The genera Erianthus and Miscanthus, both members of the Saccharum complex, are of interest as potential resources for sugarcane improvement and as bioenergy crops. Ongoing studies focus on the conservation and use of wild Erianthus and Miscanthus accessions as breeding materials. However, despite current interest, the taxonomy and phylogenetic relatedness of Saccharum and these related genera have been controversial. Because the chloroplast (cp) genome has conserved gene content and uniparental inheritance, polymorphism within the chloroplast genome is a valuable tool for phylogenetic and evolutionary studies. In this study, we determined the complete cp genome sequence of Erianthus arundinaceus and Miscanthus sinensis. Our analysis of these cp genomes provides insight into the phylogeny and the evolution of the Saccharum complex based on the sequence variations of these cp genomes.
The complete cp genomes of E. arundinaceus (Accession No.: LC160130) and M. sinensis (LC160131) had typical circular structures with 141,210 bp and 141,416 bp in length, respectively (Fig. 1). The number of genes was 143 in E. arundinaceus and 141 in M. sinensis, including 79 and 78 protein-coding genes, respectively. Alignment of the E. arundinaceus and M. sinensis chloroplast genome sequences with the known sequence of S. officinarum demonstrated a high degree of conservation in gene content and order. Using the data sets of 76 chloroplast protein-coding genes, we performed phylogenetic analysis in the Saccharum complex. Our results show that S. officinarum is more closely related to M. sinensis than to E. arundinaceus. We estimated that E. arundinaceus diverged from the subtribe Sorghinae before the divergence of Sorghum bicolor and the common ancestor of S. officinarum and M. sinensis (Fig. 2).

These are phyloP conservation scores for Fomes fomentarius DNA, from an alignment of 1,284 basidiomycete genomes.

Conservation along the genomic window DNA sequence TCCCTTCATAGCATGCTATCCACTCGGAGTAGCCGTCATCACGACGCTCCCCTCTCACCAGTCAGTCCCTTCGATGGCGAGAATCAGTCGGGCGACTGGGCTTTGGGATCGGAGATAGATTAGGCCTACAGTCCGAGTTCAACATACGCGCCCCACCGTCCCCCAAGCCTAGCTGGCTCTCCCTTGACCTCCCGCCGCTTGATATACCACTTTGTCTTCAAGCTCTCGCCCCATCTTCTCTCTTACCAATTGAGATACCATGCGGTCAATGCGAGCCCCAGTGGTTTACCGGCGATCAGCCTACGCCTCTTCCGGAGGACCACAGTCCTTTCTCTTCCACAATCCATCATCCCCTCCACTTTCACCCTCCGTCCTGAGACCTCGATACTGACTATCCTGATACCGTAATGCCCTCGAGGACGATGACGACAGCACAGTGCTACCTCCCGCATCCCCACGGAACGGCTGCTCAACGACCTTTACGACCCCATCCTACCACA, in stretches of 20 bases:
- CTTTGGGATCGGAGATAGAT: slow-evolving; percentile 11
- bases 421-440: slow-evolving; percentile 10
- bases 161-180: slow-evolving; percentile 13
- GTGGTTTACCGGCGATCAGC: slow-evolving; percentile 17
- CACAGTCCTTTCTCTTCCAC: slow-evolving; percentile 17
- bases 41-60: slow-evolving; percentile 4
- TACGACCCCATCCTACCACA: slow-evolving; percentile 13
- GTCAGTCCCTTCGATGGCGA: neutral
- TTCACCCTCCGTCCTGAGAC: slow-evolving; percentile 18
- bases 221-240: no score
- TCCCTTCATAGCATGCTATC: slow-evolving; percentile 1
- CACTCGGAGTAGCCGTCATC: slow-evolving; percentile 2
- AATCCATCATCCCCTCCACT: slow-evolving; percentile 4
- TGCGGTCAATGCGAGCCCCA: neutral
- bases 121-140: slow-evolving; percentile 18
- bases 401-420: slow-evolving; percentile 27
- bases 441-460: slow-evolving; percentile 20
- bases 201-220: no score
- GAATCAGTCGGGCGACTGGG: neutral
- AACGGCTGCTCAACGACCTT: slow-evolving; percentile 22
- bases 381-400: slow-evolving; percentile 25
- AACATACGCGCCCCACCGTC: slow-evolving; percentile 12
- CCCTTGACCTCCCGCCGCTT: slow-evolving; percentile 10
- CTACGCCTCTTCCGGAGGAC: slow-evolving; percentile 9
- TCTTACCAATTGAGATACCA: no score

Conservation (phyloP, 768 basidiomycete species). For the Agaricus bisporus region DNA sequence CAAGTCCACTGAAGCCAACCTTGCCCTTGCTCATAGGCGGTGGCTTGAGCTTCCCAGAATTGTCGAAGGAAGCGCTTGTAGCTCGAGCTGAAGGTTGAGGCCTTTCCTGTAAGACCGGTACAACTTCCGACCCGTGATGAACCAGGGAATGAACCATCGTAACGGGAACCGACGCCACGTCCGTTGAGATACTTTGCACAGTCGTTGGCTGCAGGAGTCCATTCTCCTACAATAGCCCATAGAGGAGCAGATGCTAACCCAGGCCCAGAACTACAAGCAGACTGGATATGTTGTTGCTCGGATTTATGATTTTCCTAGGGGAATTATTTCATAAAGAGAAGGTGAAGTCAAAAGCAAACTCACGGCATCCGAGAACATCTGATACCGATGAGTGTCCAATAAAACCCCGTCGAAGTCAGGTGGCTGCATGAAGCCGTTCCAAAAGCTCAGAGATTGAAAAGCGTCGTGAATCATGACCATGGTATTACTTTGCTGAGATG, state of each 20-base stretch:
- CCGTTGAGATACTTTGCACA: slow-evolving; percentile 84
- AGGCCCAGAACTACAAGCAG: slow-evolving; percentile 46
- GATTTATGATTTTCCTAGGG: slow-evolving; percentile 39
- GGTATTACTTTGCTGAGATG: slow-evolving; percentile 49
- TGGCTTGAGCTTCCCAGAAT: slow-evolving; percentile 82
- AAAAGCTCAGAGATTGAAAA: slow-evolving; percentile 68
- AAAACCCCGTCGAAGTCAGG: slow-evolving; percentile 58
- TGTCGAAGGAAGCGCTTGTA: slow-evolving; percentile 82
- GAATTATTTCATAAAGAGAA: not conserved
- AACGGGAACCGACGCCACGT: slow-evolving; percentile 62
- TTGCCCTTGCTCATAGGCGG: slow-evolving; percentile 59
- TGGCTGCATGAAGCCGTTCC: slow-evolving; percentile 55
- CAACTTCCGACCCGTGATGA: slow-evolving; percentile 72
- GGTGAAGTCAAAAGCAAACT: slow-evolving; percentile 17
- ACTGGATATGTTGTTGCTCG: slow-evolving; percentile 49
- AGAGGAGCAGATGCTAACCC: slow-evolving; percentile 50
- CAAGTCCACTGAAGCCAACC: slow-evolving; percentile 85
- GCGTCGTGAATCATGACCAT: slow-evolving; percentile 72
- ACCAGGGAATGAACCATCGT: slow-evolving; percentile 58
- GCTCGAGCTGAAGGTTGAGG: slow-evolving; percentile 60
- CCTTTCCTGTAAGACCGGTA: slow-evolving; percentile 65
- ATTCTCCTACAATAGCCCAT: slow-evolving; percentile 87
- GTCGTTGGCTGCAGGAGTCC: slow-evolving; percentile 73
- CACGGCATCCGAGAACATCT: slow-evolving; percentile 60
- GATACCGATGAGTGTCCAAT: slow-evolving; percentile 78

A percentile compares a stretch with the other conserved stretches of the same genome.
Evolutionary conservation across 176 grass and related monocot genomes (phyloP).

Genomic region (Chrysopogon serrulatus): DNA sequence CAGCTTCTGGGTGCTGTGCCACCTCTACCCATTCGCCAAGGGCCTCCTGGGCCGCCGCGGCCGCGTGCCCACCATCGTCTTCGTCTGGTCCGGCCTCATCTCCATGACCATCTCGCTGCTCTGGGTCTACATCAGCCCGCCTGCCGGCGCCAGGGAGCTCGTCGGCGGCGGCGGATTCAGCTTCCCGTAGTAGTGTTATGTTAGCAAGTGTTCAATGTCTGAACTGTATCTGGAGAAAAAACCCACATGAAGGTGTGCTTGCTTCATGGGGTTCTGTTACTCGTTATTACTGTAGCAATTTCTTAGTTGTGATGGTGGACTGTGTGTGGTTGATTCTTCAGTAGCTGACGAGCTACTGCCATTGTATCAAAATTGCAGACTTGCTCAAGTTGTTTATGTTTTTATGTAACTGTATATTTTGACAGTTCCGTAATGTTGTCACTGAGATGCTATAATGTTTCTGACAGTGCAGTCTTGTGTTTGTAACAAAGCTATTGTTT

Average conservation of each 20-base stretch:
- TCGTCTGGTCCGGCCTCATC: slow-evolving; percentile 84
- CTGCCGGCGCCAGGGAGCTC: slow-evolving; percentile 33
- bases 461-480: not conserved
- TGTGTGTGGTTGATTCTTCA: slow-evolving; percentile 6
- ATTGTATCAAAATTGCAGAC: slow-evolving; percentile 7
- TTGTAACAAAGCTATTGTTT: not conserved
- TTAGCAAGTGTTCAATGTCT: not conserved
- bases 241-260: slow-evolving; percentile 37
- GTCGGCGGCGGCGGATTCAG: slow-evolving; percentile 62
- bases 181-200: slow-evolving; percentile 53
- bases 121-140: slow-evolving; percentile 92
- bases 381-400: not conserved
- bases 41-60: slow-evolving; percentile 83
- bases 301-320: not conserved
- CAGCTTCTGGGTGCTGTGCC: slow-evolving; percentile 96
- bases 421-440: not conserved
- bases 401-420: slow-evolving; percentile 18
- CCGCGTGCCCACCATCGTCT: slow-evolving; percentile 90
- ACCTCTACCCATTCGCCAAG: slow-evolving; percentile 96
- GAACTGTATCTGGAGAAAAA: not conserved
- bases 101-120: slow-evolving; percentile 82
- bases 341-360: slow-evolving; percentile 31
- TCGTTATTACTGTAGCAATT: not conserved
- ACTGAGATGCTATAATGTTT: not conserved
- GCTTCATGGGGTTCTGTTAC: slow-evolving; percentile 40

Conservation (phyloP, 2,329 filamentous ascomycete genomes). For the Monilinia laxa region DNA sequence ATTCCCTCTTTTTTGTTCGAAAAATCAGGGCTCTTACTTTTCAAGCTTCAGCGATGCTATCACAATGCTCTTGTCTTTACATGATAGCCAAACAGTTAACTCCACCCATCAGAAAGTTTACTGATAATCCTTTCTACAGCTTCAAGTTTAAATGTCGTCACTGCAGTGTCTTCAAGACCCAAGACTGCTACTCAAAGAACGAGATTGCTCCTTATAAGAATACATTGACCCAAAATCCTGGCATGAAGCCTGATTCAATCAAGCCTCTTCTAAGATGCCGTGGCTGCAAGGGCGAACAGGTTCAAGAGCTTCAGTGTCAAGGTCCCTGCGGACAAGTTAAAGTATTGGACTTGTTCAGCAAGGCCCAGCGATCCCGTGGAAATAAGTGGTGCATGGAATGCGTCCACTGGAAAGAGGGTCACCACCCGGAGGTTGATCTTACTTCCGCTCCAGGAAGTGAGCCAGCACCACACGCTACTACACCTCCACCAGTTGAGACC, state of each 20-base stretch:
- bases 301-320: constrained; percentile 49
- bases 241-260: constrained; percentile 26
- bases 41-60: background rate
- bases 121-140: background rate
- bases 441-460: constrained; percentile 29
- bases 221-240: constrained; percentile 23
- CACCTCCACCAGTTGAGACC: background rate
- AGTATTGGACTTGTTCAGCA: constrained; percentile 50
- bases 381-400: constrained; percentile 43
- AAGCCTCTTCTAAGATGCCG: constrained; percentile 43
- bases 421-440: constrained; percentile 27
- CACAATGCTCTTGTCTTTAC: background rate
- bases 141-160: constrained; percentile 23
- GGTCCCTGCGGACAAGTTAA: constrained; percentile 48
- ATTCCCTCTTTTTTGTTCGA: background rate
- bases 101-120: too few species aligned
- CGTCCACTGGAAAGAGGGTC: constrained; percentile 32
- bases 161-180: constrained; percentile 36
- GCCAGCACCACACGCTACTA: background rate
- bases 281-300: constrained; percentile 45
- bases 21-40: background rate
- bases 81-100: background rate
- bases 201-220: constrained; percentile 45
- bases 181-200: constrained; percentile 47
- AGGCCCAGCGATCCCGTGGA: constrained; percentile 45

This is the first report of the phylogenetic and evolutionary relationships inferred from maternally inherited variation in the Saccharum complex. Our study provides an important framework for understanding the phylogenetic relatedness of the economically important genera Erianthus, Miscanthus, and Saccharum.
- Fig. 1. Chloroplast genome maps of Erianthus arundinaceus (a) and Miscanthus sinensis (b).
LSC: large single-copy, SSC: small single-copy, IRa and IRb: inverted repeat a and b.
- Fig. 2. Divergence times of the Saccharum complex estimated based on variation of 76 concatenated protein-coding chloroplast genes
Tropical Agriculture Research Front, Japan International Research Center for Agricultural Sciences
Tsuruta Shin-ichi (Tropical Agriculture Research Front)
Ebina Masumi (Institute of Livestock and Grassland Science, NARO)
Kobayashi Makoto (Institute of Livestock and Grassland Science, NARO)
- MIERUKA ID:000933
Takahashi Wataru (Institute of Livestock and Grassland Science, NARO)
Tsuruta S et al. (2017) PLOS ONE, 12: e0169992 DOI: 10.1371/journal.pone.0169992